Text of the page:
The recent arrest of rebel fighters in Syria for the use of chemical weapons marks a serious and detrimental stride in the civil war.
The West and Syria have previously traded allegations of a chemical weapon attacks. Observers have referred to the nightmare scenario that the use of such weapons would be in the two-year-old conflict. Already an estimated 70,000 people have died and the use of chemical weapons demonstrates that the rebels will stoop to any tactic thing to oust the regime. Chemical weapons could be used by one side or the other. They could also fall into the hands of foreign jihadi fighters among the rebels.
U.S. President Barack Obama’s itch for a military intervention could find a pretext in the out- break of chemical warfare. He may even clandestinely support the revels in such a misadventure. He has already indicated has declared that the use, deployment or transfer of the weapons would be a “red line” for possible military intervention by the U.S. in the Syrian conflict.
In the recent attack some 31 people were killed in attack according to Syrian sources. The defence ministry has said that a missile containing a chemical substance was fired at the village of Khan al-Assal in Aleppo province by “terrorists” — the term it uses for rebels.
In addition to the 31 killed, more than 100 others were wounded, some of them critically. Pictures showing casualties, including children, on stretchers in what appears to be a hospital ward add up to evidence that western sources are playing down. Arab and Western countries that support the rebels are embarrassed by the crime and are not just playing the incident down but seeking to reverse the blame. Without any credible evidence to back their claims, these countries claim that the missiles with chemical weapons were “most likely” caused by regime forces’ use of “poisonous gases.” Having armed and equipped them, they argue that the rebels only have primitive rockets and say that the opposition fighters were behind the attack is laughable.”
With guilt on their shoulders, US officials say there is no evidence either side had used chemical weapons. The official who made that claim spoke on condition of anonymity. Interestingly, the White House and the State Department rejected only the Assad regime’s charge. In their one-sidedness spokespersons for the US have said: “This is an issue that has been made very clear by the president to be of great concern to us… if the Syrian regime does use such weapons, there will be consequences.”
Russia, which has steadfastly supported Assad, backed the Syrian government’s assertion. The Russian Foreign Ministry said the rebels detonated munitions containing an unidentified chemical agent, but didn’t give further details, and added that it was an “extremely dangerous” development.
The Syrian regime is believed to possess substantial stockpiles of mustard gas and a range of nerve agents, including sarin, a highly toxic substance that can suffocate its victims by paralyzing muscles around their lungs. And yet, after the spurious claims about Iraq’s claims about Iraq’s weapons of mass destruction, one would have to view any western claim as capricious.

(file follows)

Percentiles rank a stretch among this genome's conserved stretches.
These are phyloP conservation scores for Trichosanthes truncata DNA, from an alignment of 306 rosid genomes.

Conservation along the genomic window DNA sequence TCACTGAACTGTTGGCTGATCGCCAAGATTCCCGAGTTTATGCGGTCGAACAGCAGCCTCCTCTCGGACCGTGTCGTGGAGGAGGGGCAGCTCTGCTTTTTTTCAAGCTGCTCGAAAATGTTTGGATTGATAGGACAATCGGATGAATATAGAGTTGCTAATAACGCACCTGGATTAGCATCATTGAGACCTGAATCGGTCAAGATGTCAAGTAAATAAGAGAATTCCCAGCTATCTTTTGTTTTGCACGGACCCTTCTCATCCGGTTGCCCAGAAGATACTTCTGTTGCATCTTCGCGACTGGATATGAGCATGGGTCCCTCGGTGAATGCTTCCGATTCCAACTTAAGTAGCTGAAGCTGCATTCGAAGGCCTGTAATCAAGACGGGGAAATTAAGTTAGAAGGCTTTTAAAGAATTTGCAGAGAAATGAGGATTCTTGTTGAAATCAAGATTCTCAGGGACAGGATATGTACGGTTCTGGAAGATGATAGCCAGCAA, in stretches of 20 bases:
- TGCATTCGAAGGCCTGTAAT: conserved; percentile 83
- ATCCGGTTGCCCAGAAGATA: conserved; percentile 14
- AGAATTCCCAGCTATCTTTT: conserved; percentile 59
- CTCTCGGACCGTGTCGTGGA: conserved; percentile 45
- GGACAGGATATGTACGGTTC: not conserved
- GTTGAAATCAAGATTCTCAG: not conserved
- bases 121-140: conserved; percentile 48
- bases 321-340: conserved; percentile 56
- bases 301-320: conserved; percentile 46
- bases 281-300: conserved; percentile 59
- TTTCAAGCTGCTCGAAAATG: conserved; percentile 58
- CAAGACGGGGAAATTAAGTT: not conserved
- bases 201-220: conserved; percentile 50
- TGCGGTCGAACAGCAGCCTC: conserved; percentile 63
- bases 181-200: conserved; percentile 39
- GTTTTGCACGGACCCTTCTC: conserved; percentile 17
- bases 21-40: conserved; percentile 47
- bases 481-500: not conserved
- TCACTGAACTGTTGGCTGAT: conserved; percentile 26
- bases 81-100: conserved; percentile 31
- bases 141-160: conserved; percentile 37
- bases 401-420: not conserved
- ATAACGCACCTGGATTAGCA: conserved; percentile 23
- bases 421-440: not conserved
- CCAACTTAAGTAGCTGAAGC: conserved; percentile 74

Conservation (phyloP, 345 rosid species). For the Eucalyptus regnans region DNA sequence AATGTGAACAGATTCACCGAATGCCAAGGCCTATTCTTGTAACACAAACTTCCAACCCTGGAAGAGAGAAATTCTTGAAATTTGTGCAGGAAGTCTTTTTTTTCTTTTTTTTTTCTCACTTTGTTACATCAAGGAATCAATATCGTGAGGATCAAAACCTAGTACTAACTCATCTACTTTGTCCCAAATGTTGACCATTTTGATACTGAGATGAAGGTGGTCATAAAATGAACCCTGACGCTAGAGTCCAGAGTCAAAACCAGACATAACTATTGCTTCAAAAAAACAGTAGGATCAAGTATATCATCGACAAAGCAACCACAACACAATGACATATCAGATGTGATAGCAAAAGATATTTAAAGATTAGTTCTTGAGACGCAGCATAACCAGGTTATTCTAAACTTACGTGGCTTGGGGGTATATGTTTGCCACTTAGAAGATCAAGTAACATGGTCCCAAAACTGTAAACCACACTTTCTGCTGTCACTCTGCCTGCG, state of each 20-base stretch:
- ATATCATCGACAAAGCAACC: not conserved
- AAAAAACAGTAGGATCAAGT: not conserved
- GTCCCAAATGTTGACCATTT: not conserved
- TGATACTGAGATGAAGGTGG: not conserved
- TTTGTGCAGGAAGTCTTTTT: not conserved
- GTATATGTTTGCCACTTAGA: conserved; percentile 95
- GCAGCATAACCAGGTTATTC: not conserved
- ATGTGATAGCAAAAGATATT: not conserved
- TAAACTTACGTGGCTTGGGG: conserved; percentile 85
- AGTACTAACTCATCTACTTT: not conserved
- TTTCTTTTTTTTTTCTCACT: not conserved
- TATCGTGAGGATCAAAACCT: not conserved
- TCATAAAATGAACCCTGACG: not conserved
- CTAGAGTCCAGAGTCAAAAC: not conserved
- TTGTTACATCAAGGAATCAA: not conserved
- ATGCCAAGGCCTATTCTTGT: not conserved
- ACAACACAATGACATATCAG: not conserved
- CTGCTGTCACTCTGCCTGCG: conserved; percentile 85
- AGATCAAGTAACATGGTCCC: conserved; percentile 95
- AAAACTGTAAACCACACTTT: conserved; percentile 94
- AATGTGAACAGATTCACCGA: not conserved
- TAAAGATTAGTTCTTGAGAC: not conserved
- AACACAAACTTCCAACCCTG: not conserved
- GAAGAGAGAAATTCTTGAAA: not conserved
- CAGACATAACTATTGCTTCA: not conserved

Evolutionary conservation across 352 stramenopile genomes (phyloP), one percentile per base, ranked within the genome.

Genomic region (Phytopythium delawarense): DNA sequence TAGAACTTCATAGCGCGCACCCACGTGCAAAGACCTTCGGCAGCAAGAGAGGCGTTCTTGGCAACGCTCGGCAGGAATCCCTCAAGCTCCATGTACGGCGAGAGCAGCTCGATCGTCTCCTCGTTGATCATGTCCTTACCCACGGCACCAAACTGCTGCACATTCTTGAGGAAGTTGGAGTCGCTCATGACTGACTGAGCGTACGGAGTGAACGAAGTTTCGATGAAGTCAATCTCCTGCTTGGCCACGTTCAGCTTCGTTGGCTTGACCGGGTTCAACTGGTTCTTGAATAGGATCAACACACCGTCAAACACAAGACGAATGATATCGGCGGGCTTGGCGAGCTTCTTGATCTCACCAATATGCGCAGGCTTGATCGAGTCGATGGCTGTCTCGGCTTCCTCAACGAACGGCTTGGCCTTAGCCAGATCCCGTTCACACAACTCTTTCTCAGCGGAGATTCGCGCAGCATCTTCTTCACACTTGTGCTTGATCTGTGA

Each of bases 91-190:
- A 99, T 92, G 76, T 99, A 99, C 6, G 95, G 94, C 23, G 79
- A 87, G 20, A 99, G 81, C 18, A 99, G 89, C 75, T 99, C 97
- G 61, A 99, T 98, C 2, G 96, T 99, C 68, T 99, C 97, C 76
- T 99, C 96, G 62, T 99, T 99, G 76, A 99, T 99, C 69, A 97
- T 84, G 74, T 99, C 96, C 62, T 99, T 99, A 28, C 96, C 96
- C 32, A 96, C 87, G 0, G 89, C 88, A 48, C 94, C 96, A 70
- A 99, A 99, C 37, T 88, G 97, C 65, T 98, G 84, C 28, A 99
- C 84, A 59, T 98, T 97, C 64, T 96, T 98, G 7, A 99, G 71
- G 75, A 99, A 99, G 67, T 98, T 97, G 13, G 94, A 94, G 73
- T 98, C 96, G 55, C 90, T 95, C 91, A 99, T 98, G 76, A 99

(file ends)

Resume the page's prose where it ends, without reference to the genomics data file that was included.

The longer the war goes on, the greater the danger of Syria’s institutions collapsing and extremists adopting desperate tactics. The use of chemical weapons is the first sign of desperation among the rebels. Their strategies border on the absurd. In yet anpther sign of desperation, Syria’s opposition coalition elected Ghassan Hitto, a little-known American-educated technology manager to head an interim government to administer areas seized by rebels from Assad’s troops. His first act was to rule out dialogue with the government.
It is past time that the external interferences give way to rational and civilized dialogue. One upmanship from Obama and his list of war-mongering advisors will only lead to more disaster. The lessons from Iraq do not seem to have entered the hard-headed skulls of the creators of war.
Israel must also give up back-seat driving and do what it must first do- enter into sincere dialogue and find a lasting and just peace with the Palestinians. Assad can then be encouraged to find a few doors to open up dialogue spaces without ceding principle and national integrity.
Syria is not for sale to those who wish to see it fall apart. In the end it is not externally influenced political forces that should have a say. An authentic dialogue between Syrians and a democratic process that accompanies it is the one and only genuine way forward. All else is doomed.
(Badayl-Alternatives invite readers to also read the accompanying article “Syrian Opposition Fighters Arrested with Chemical Weapons”- a think-piece which analyses the issues at hand.)
Syrian Opposition Fighters Arrested With Chemical Weapons
by Bill Van Auken
In a series of raids in the capital of Istanbul and in the southern provinces of Mersin, Adana and Hatay near the Syrian border, Turkish police rounded up 12 members of Syria’s Al Qaeda-affiliated Al Nusra Front along with chemical weapons materials.
The Turkish media initially reported that police recovered four and a half pounds of sarin, the deadly nerve gas which had earlier been linked to chemical weapons attacks inside Syria.
While widely reported in the Turkish press, the arrests Wednesday have been virtually blacked out by the corporate media in the US. Newspapers like the New York Times, which have openly promoted a US intervention in Syria, citing alleged chemical weapons use by the regime of Bashar al-Assad as a pretext, have posted not a word about the raids in Turkey.